Just about two years ago, the Reserve Primary fund, housed at one of America's oldest money-market operations, broke the buck. That is, the assets in the fund took a nosedive, to a value well under $1.00 a share. Money markets strive hard to maintain the $1=1 share relationship (any interest or capital gains on the assets in the fund are what gives the money market its yield). That's what makes these funds look very similar to a bank account: you always get out at least what you put in. When a fund breaks the buck, it's as if Citibank suddenly told you that your savings account only had $587 in it instead of the $900 you deposited.
As with bank accounts, losing the money you deposited is now so rare that when it happened, people panicked. The ensuing run on the money markets was arguably the worst moment in the financial crisis, and like many people, I believe that this, more than any other event, irrevocably committed the government to massive intervention in the financial sector.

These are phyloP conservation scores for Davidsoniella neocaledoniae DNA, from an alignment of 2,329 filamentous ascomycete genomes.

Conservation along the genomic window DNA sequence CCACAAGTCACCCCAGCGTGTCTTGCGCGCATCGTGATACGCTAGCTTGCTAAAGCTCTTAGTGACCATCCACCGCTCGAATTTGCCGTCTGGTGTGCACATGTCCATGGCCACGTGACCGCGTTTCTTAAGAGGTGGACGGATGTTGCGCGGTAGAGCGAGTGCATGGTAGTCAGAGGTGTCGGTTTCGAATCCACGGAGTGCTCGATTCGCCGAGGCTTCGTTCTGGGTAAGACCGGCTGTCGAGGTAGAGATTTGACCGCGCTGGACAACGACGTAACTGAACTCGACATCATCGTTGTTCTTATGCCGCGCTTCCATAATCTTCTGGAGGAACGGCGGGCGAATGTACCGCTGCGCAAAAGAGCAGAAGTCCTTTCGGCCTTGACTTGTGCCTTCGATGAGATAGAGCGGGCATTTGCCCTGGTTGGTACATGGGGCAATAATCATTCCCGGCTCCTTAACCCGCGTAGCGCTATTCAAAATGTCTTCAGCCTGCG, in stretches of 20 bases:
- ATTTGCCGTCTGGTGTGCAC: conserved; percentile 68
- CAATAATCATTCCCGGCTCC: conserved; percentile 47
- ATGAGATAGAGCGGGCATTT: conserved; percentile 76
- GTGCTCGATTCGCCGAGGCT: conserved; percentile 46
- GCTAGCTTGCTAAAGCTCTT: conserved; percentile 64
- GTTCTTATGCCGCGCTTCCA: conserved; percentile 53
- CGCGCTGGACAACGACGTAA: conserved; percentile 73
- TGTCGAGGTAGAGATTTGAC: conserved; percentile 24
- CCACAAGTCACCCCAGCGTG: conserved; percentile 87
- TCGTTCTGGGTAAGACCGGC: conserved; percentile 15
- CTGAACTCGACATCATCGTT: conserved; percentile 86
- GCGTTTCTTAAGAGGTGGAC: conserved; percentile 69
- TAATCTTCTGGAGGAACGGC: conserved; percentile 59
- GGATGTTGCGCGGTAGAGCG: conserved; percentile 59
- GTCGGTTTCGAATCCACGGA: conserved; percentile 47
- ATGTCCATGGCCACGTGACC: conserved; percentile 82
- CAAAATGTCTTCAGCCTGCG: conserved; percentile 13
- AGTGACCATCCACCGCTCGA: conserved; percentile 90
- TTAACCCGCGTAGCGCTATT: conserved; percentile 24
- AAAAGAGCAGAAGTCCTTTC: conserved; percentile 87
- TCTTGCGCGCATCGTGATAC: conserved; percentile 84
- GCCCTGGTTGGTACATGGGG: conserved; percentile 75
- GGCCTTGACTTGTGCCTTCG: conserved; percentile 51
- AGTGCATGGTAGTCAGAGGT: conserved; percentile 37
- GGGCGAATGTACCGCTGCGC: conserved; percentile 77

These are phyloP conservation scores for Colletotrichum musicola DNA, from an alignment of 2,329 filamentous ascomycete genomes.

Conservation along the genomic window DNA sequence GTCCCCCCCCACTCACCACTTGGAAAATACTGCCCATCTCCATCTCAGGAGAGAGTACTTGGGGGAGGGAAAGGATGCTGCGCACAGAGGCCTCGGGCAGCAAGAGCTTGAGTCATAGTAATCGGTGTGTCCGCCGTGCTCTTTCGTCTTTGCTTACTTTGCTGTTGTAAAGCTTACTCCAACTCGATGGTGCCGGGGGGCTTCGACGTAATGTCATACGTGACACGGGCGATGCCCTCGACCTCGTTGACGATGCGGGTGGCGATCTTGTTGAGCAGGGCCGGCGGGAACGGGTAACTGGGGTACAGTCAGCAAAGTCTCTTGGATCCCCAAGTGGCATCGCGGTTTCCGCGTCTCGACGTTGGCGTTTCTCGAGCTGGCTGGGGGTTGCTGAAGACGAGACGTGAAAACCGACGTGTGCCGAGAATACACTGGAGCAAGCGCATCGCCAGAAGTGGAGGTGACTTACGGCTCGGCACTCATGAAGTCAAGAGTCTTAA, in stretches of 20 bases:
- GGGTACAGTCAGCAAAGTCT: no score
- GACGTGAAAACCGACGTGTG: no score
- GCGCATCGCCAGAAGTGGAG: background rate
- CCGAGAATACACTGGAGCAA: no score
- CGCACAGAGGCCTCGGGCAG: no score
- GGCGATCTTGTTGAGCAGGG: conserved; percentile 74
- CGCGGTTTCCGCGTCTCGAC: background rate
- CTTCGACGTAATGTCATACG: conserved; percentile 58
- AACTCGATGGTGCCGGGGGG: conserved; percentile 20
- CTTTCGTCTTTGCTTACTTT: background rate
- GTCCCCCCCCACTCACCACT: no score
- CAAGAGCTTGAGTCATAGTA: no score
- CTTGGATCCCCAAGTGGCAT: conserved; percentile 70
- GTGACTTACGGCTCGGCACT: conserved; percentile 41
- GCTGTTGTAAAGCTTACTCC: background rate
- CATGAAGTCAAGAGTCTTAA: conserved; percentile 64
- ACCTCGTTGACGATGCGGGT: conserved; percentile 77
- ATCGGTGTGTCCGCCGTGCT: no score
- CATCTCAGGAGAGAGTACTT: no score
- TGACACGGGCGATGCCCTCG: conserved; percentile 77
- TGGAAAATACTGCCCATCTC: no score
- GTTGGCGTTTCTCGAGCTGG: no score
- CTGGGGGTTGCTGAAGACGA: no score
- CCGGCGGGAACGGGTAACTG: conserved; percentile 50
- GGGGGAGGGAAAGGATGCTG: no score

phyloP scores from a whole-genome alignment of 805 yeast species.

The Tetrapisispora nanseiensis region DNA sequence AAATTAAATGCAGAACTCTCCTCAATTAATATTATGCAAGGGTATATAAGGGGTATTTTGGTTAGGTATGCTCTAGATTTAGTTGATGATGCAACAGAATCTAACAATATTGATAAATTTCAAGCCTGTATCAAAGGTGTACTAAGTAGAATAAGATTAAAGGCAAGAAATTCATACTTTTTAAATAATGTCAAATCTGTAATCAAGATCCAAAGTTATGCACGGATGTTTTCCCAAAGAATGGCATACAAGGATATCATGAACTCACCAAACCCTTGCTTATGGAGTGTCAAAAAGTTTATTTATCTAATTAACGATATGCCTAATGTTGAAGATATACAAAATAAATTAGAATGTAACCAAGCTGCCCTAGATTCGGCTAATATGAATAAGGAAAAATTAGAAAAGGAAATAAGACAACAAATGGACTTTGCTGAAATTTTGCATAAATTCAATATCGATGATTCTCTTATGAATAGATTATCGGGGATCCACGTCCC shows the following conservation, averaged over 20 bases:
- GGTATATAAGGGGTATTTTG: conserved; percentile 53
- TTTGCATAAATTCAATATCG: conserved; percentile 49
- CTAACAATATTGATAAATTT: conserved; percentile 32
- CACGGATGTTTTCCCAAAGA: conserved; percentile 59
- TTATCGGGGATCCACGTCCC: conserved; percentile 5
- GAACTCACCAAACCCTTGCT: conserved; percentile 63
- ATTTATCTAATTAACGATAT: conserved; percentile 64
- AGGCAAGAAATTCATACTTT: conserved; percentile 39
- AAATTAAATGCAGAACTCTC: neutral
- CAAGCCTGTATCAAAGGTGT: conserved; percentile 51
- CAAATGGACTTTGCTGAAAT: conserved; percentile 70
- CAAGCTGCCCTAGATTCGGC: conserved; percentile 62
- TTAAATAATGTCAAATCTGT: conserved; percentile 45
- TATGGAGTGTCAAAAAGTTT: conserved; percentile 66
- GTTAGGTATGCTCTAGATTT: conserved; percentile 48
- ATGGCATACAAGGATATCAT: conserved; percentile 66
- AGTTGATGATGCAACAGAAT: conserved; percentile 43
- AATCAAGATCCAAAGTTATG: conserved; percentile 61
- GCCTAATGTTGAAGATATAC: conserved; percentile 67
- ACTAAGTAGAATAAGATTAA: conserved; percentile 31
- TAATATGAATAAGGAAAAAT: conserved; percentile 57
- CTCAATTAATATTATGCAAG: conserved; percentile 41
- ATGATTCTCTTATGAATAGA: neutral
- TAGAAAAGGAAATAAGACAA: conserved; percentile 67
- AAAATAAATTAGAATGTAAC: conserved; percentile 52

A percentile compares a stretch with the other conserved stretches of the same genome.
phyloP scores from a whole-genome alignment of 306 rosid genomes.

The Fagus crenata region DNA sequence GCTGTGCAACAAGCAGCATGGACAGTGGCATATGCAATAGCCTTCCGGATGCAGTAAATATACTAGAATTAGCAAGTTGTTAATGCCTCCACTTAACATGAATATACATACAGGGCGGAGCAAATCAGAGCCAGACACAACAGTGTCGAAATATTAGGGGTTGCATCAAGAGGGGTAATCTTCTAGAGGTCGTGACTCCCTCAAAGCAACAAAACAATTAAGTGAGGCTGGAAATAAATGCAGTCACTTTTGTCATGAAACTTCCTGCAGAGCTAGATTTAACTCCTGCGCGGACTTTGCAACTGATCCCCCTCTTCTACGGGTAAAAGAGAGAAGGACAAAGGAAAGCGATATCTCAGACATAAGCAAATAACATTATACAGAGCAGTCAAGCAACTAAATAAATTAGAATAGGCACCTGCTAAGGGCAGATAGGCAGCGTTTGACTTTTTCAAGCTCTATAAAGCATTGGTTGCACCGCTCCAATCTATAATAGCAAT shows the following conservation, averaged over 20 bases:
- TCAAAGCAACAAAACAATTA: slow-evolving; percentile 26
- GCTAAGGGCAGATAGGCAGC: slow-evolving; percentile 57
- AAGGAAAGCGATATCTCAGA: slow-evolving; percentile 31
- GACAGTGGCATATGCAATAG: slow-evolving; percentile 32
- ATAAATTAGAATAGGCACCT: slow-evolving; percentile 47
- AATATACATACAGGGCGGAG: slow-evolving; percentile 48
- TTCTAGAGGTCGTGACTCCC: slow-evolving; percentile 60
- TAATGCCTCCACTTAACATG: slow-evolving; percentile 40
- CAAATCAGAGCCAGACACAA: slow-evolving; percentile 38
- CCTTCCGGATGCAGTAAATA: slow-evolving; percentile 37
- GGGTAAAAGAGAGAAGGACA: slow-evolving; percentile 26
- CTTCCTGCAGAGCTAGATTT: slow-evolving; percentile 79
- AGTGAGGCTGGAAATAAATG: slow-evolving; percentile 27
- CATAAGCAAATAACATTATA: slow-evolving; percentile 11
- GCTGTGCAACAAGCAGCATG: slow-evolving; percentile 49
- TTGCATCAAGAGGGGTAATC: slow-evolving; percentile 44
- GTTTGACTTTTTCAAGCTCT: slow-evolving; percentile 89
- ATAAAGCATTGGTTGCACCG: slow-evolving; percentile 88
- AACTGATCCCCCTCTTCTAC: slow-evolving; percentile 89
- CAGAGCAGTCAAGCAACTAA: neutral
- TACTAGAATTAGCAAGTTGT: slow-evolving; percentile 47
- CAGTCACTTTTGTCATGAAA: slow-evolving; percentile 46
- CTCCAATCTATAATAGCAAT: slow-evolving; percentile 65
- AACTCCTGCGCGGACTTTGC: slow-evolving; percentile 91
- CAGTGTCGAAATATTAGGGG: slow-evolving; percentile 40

I've been told by multiple sources that even before the Reserve Primary debacle, a number of firms had been quietly "topping up" their own money-market funds to keep them from breaking the buck. Indeed, as I understand it, the only reason that Reserve Primary broke the buck was that it was a small firm catering mostly to institutional investors; when the commercial paper markets went haywire, there was no parent company with deep pockets to keep it from going under.